Brian Norlander / travel /

India Part 1, Spring 2022

Visiting Goa, Mumbai, and Srinagar from May 09 to May 31, 2022.

I quit my job in Amsterdam and set out to start my dream trip to India. It was 2022 and I had just gotten through two years of the pandemic working from home most days, unpredictable lockdowns, and closing of businesses. I was pretty burned out.

I had been dreaming for a long time about going to India. I had many ideas of what I wanted to do. I was inspired by the book Shantaram and many other travelers. I thought of walking coast to coast, motorcycling south to north, or anything in between. I ended up compromising and decided to city hop at first, do some mountain trekking, and then ride a motorcycle in the Himalayas.


Goa is like the Florida or Hawaii of India. Lots of domestic tourists go there for the beaches and chill atmosphere. Families, friend groups, and solo travelers can each find their sweet spot of enjoyment there. I stayed at a hostel near Anjuna Beach for about a week and met many other travelers there.

Goa is a state on the southwestern coast of India and has a large cultural influence from the Portuguese. Goa was an overseas territory of the Portuguese Empire and was used as a trading port for 450 years. Goa has an international and relaxed vibe to it that I did not see in others parts of India.

Panaji, Goa

I arrived at Vasco De Gama in Goa after an 18-hour journey from London. Immediately upon arrival at the airport, a group of Indian school boys asked to get a photo with me and gave me directions on how to get to the city and get a SIM card. It was my first taste of Indian hospitality.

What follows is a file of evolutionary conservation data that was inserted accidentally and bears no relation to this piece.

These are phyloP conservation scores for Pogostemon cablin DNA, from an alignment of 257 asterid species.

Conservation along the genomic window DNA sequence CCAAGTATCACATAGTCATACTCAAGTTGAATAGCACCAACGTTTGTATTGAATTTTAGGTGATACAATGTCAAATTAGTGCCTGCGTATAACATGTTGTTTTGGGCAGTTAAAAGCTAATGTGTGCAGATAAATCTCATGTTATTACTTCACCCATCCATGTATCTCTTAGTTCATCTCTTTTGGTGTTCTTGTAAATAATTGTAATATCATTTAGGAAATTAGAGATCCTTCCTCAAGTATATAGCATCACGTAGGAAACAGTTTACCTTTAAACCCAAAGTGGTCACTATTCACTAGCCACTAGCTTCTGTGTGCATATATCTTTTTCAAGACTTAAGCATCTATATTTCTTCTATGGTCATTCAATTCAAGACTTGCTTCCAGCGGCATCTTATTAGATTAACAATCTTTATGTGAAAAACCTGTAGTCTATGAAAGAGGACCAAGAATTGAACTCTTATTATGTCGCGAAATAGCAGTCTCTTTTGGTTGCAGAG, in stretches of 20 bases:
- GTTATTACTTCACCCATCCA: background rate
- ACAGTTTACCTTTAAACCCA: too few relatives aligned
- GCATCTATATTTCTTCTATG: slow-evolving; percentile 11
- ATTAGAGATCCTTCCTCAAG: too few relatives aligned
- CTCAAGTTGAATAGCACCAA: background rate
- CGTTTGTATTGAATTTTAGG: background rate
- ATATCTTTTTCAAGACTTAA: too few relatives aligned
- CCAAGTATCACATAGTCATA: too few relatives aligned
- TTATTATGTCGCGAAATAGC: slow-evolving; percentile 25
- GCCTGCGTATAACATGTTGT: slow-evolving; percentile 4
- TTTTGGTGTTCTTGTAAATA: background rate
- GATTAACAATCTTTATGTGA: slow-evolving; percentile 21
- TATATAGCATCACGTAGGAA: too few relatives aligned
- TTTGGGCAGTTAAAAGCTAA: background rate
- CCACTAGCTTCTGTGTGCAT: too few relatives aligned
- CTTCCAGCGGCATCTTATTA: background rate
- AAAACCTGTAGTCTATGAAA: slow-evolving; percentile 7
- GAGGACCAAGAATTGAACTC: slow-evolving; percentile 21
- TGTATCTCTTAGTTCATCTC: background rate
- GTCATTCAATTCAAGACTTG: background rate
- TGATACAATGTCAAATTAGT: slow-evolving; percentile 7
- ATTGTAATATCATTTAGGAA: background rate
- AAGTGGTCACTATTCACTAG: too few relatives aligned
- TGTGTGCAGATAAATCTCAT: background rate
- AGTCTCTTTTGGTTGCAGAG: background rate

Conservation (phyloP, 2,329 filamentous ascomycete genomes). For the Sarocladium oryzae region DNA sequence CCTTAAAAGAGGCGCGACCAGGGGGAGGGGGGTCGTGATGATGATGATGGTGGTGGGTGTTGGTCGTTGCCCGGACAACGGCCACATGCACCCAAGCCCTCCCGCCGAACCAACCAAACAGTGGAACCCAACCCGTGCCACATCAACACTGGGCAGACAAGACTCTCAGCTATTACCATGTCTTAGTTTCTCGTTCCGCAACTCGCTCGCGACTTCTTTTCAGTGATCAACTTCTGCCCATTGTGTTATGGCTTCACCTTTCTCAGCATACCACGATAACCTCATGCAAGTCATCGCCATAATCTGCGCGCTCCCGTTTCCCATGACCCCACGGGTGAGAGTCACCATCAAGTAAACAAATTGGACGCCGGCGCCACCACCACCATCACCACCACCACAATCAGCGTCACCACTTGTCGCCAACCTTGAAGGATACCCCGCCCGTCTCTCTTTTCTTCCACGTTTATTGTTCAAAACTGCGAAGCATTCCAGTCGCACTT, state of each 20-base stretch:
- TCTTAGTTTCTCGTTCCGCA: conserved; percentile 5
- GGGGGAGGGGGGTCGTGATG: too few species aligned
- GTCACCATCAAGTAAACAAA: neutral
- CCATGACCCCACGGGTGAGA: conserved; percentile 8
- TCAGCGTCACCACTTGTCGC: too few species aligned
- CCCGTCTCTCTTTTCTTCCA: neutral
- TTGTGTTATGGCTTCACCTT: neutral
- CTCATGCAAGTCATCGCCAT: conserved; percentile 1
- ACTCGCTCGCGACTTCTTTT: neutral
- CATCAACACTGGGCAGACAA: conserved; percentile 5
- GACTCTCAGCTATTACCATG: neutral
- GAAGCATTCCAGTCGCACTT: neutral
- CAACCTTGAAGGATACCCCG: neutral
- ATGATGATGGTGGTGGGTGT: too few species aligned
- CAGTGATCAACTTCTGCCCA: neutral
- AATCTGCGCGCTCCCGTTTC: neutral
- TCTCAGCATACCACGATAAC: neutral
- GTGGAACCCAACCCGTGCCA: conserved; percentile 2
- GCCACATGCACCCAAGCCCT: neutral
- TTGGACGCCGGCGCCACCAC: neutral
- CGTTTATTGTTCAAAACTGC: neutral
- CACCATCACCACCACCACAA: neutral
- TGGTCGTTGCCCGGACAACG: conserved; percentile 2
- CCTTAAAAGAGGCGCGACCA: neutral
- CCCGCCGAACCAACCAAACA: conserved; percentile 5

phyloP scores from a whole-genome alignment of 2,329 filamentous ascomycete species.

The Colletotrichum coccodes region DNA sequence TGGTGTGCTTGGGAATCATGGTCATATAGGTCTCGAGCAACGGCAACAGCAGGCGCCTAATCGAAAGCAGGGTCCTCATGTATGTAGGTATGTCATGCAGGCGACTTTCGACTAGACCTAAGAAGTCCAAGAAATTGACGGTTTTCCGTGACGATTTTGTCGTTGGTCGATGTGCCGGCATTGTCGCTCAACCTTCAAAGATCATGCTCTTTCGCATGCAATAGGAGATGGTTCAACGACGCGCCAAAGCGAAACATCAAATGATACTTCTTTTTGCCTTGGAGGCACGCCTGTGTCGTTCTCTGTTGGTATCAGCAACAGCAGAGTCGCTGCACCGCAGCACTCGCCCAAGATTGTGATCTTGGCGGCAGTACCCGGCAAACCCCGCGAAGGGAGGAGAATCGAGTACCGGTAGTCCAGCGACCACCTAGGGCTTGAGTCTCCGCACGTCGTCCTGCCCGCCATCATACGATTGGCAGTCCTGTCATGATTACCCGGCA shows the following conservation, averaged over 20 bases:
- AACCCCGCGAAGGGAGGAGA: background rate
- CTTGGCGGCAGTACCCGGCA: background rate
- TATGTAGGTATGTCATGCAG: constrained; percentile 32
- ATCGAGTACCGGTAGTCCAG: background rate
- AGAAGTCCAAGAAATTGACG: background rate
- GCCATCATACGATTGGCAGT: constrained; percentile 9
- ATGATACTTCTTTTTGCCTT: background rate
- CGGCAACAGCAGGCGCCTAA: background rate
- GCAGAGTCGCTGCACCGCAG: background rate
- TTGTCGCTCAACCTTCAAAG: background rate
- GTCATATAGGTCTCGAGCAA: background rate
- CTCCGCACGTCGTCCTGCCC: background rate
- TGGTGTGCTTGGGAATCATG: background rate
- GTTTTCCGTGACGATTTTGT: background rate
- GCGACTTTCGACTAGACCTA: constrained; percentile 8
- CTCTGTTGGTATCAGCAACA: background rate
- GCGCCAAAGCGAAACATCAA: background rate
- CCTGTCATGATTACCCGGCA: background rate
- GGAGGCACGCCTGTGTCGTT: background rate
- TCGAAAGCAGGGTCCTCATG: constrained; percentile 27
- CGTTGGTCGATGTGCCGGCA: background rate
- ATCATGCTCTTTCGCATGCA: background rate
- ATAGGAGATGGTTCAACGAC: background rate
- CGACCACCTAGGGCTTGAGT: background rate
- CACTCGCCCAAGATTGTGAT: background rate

I took a taxi into Panaji, the capital city of Goa, and began to get my bearings. I rented a scooter from a somewhat dubious character, got a SIM card at the market, a bite to eat, and found directions to my hostel in Anjuna Beach in North Goa, about an hour ride away.

Anjuna Beach, North Goa
Curlies Beach Shack, Anjuna Beach, North Goa
Chapora Fort, North Goa
View of Ozran Beach from Chapora Fort, North Goa
Mapusa Municipal Market, North Goa
Se Cathedral, Old Goa
Left: Aguada Fort
Right: Old Goa
Lunch with Sarang, my roommate in Hong Kong
Left: Goan Thali
Right: Fish Thali


After a week of chilling in Goa, I took a night bus to Mumbai. It took over 18 hours overnight with no AC and stopped many times during the night. Before the bus departed, the driver was writing new numbers in chalk for the seats! This experience convinced me never to be frugal when spending money on domestic travel in India.

I was exhausted when I arrived in Mumbai around noon on a 105-degree day. I found my hostel and immediately took a nap in the air-conditioned common room once I had a bite to eat.

Taj Hotel, Colaba
Left: Gateway of India
Right: Chhatrapati Shivaji Maharaj Terminus
Left: Chhatrapati Shivaji Maharaj Vastu Sangrahalaya Museum
Right: University of Mumbai

While walking around in Colaba, I was often approached by people selling things or running various scams. One man struck up a conversation with me and eventually offered to give me a tour of a nearby slum. I was very curious to visit a slum and accepted his offer.

The tour consisted of him showing me Ganesh Murti Nagar Slum in Colaba where he lived. He also showed me a smaller fisherman slum nearby, where the Mumbai 2008 terrorists arrived by boat. Last on the agenda was the legendary cafe Leopolds from the book Shantaram, a recent favorite of mine.

Site where 2008 Mumbai Terrorists arrived by boat from Pakistan